Now, given your circumstances, you could also consider a middle ground, particularly given the horse's previous bout with EPM which perhaps caused him to be out of action for a bit during the lease - obviously something that wasn't caused by the lease rider. So you could consider negotiating a bit here. You could relieve her of any other expenses she may be incurring (farrier, any board) and just maintain the insurance. FWIW, typically insurance REIMBURSES expenses incurred for care - she is most likely not in a position where she can make a claim, take the payout, and just hand the horse back to you. Also, even if the insurance policy terminates in August, most clauses allow for ongoing care for a period of time (though you may have to pay the premium.) Going forward, lesson learned - when you do a lease, even if the leaser pays for the insurance, the horse OWNER should be the beneficiary of the policy.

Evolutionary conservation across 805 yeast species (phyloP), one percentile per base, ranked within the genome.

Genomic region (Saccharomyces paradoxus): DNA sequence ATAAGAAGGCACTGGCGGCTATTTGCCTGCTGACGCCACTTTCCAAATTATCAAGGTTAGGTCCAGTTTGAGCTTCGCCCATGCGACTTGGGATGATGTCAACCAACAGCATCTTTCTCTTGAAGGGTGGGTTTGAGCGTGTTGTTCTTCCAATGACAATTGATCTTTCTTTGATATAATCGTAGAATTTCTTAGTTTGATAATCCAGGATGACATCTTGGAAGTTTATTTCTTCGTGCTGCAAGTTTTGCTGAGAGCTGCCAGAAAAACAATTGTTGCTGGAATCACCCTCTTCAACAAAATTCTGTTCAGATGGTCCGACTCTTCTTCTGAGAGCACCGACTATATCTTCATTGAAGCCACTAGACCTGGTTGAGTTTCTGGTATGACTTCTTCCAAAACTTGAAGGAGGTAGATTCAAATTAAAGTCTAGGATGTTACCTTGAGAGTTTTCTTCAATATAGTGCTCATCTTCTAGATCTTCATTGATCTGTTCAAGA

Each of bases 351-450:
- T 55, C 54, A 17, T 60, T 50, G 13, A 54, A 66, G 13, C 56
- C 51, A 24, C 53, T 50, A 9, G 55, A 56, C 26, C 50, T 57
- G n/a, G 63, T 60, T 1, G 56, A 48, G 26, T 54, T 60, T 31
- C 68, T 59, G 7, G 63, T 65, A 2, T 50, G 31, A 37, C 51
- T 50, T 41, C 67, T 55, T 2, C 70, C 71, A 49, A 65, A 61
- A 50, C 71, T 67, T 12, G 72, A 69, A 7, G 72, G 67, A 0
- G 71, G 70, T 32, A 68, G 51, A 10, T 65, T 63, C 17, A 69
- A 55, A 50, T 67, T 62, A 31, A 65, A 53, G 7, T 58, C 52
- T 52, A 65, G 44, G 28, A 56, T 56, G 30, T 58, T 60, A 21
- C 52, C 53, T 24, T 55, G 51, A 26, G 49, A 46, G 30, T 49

Good luck and since it's only a strain and not a tear, remember that your horse may well come back from this just fine.

                                **********
                                We move pretty fast for some rabid garden snails.
                                -PaulaEdwina

                                Comment


                                  #17
                                  I feel that the lessor is responsible for the horse until the end of the lease. However, there is then always the question of how responsible she feels or will will act.

                                  It would be wisdom to contact your trainer to assure yourself, that in the interim before your return things are handled well.
                                  Some riders change their horse, they change their saddle, they change their teacher; they never change themselves.